Getting emotional is not an excuse for unacceptable or dysfunctional behaviour Sometimes we – or our clients – use it to rationalise behaviour that is otherwise unacceptable, such as screaming at one’s spouse, kids or co-workers. We are not under the robotic control of our emotions.
Sure, emotions can influence us to act in a different way e.g. under the influence of any strong emotion, there are changes to our voice, facial expression, body posture, and even behaviour. It is possible that under the influence of a strong emotion there is a tendency to act in a particular way. But the truth is that it is just a TENDENCY. It’s not a necessity. There is no reason to act in that way – such as to shout, or abuse, or sulk… We are not held hostage by our emotions. We can feel angry but still act coolly. Emotions do not CONTROL us. We choose to use them as an excuse for unhelpful behaviours.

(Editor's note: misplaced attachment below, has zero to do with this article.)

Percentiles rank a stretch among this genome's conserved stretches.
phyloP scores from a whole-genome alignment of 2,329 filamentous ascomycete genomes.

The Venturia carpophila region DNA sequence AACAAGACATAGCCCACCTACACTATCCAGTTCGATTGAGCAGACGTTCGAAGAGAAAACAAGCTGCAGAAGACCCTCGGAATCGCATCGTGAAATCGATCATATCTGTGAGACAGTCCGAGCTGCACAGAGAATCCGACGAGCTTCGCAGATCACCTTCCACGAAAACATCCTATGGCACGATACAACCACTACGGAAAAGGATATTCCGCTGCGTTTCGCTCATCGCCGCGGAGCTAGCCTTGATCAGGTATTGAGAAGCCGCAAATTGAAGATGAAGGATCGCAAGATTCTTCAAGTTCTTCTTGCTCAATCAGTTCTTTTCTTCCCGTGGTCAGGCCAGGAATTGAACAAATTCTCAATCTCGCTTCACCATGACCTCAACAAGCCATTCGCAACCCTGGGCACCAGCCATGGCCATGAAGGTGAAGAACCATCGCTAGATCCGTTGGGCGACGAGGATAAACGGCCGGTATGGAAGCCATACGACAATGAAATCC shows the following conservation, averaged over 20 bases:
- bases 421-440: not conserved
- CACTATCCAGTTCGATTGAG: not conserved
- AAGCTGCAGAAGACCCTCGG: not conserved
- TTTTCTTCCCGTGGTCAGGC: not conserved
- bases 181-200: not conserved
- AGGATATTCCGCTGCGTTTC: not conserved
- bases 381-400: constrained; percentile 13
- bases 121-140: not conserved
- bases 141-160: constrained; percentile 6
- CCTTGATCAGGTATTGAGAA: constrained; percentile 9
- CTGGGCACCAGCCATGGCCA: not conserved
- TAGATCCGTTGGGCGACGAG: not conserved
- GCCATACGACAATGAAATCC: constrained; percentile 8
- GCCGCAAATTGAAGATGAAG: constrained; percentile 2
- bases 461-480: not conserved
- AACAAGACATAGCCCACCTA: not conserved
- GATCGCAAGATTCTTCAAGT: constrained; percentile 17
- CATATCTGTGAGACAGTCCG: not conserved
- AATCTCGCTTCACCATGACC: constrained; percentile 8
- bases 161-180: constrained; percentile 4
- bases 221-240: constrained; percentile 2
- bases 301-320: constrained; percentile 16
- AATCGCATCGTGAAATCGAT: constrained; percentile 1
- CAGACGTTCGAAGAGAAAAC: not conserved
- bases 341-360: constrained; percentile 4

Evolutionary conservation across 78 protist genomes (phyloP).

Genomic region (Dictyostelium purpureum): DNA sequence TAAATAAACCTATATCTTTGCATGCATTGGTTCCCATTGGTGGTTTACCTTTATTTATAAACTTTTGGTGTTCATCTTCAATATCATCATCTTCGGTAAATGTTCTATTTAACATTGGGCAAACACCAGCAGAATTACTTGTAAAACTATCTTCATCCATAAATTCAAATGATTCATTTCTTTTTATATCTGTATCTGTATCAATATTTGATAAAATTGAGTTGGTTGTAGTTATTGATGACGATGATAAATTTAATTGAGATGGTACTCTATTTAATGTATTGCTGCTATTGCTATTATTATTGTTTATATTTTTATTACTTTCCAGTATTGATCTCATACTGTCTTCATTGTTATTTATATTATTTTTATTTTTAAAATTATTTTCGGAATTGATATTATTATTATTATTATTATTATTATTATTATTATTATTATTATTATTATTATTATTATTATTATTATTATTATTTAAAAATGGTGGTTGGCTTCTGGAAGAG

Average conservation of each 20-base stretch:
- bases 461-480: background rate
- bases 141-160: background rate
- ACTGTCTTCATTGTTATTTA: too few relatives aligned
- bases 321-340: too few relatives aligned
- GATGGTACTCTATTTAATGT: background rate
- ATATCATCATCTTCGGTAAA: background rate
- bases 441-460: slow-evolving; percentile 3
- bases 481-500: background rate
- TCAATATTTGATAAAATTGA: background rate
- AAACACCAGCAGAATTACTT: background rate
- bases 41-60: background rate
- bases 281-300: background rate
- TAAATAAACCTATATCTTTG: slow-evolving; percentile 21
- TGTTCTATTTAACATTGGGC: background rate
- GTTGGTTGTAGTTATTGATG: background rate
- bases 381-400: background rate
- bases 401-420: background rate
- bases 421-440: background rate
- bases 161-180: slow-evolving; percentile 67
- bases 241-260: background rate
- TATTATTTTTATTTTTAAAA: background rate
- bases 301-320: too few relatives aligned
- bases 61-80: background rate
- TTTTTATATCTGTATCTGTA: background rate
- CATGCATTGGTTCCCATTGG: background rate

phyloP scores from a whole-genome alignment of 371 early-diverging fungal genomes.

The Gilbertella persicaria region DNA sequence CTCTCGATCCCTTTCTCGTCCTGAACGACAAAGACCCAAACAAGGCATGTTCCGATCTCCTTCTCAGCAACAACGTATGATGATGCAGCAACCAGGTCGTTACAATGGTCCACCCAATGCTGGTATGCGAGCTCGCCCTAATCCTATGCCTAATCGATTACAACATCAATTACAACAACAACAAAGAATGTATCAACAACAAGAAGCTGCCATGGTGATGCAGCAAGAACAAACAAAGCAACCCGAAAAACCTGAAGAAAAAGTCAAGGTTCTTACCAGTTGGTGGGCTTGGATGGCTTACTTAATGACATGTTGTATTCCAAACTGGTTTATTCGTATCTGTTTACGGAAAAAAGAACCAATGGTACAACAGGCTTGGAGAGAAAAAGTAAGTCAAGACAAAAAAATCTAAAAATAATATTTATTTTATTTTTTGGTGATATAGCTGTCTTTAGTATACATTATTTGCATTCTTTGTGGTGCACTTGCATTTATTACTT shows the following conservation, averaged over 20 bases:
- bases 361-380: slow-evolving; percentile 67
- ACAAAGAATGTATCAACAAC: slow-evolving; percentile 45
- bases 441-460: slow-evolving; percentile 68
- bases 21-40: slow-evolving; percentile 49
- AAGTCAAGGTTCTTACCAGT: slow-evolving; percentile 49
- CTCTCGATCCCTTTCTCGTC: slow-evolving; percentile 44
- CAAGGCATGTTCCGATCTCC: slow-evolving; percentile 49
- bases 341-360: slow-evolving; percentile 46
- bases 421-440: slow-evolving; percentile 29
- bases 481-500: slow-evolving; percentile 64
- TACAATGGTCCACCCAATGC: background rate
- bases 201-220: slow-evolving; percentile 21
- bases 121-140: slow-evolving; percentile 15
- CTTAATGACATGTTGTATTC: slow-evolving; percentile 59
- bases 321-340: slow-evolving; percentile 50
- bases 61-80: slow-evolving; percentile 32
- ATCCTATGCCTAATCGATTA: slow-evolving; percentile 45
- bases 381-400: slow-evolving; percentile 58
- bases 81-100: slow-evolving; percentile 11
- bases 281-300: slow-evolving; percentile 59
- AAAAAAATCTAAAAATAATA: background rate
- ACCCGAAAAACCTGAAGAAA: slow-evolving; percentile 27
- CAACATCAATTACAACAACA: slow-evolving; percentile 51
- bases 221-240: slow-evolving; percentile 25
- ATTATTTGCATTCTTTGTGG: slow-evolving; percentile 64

What are ways that might be more helpful in dealing with strong emotions? Start with understanding that there is nothing ‘wrong’ in having strong emotions. Next, learn ‘to notice’ the emotion that you are feeling – each time you feel overcome with an emotion – say to yourself or write in your journal – ‘I notice I’m feeling…sad..angry…scared…’. Being aware – telling yourself what you’re noticing – is helpful in loosening the grip of the emotion on behaviour. It requires practice!
Before you ask your client to try it, experiment with it yourself first!
Reference: The Happiness Trap: Stop Struggling, Start Living by Dr Russ Harris
Check out details of our ICF accredited 125 hour ACTP Executive Coach training program being held in October and December in Bangalore, on this website’s ACTP/ACSTH page. Why not use this as an opportunity to visit India / Bangalore?